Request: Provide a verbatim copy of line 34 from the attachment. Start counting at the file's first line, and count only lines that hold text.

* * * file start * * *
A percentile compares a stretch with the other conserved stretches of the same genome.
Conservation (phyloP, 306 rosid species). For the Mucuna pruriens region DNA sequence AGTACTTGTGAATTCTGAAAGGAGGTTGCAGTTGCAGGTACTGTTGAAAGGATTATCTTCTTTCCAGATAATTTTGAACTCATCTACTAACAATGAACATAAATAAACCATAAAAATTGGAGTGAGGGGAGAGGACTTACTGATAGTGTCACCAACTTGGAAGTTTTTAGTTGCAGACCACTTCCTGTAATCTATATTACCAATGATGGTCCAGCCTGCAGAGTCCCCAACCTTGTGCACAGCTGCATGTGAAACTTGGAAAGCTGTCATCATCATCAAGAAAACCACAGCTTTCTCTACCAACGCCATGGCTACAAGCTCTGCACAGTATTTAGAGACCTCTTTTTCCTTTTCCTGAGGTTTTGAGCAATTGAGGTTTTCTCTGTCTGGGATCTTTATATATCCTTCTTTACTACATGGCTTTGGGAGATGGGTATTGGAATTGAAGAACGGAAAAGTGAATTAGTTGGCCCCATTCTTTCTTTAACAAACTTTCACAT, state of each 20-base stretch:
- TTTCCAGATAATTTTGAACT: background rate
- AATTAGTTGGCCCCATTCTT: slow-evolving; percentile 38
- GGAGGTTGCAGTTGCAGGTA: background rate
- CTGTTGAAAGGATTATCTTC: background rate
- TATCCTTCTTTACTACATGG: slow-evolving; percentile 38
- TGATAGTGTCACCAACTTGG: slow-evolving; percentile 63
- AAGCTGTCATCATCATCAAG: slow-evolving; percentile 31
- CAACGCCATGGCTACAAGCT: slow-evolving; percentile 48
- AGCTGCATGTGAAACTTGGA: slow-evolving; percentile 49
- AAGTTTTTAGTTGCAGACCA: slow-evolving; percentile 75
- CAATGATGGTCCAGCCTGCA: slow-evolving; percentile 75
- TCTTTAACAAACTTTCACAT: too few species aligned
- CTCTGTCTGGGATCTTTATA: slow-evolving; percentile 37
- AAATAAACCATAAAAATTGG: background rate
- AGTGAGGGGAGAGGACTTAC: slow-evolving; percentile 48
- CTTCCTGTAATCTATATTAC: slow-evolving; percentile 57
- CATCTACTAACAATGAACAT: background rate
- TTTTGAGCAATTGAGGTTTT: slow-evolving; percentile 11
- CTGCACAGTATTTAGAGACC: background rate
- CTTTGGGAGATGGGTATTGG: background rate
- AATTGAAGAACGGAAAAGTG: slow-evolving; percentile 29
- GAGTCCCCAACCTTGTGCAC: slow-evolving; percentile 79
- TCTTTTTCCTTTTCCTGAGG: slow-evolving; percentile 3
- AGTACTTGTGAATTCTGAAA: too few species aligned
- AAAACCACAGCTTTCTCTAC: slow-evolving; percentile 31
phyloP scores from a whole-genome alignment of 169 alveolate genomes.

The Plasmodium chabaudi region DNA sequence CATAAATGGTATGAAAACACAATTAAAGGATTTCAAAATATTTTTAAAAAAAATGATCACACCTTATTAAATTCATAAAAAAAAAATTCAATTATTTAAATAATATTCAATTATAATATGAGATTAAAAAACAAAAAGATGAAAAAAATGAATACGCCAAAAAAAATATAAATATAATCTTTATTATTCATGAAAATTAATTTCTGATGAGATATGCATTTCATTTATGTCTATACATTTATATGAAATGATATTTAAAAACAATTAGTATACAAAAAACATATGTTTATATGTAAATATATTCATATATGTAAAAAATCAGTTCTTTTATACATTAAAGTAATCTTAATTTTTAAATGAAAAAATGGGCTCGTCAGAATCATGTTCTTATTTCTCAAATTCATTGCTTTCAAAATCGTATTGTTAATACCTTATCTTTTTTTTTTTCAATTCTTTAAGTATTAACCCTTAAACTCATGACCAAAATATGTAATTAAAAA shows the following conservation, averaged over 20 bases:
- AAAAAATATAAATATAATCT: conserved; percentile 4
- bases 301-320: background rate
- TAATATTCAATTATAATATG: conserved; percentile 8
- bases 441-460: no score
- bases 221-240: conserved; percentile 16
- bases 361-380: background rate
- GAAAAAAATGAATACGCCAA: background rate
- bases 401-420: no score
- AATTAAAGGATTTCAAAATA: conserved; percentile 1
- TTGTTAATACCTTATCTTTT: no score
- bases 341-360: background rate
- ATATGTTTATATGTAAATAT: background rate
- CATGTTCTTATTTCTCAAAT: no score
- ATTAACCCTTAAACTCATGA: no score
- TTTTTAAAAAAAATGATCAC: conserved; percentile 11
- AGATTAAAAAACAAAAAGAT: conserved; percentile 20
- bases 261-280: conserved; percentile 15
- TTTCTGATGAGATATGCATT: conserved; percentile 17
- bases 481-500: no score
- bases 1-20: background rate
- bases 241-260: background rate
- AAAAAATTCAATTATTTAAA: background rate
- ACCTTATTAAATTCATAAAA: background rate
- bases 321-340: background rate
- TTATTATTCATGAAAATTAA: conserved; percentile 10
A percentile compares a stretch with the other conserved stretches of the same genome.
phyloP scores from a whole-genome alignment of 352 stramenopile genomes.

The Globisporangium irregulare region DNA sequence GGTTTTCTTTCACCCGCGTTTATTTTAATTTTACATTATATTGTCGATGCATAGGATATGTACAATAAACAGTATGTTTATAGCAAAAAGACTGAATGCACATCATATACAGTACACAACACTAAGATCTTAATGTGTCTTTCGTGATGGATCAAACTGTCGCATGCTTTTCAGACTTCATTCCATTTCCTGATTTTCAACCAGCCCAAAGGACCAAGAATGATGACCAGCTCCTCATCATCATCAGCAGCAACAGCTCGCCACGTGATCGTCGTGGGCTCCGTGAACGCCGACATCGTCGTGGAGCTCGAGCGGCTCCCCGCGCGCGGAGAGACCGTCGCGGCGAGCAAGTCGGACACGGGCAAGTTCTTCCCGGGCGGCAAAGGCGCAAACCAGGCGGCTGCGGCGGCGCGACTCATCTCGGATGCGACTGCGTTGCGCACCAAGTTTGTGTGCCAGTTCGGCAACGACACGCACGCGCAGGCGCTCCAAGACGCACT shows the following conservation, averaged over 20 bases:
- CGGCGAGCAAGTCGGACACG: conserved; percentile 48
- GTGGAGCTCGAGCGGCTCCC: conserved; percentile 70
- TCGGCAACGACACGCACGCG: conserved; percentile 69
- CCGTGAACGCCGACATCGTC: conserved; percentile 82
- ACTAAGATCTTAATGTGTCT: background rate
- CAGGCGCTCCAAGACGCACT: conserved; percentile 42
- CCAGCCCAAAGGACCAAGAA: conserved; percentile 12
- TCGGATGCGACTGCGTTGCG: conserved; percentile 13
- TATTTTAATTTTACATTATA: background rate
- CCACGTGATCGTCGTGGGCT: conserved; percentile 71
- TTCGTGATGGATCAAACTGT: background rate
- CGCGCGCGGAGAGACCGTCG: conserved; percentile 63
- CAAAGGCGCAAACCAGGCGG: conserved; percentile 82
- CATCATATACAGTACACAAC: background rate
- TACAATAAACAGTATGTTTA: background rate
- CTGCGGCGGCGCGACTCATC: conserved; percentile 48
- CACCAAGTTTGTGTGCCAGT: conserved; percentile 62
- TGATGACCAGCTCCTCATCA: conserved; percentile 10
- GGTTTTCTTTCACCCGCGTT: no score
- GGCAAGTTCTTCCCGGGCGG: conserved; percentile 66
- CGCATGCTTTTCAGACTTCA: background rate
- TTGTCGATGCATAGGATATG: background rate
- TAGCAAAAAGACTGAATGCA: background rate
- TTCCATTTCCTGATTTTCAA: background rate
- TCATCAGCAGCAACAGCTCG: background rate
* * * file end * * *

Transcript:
- bases 221-240: conserved; percentile 16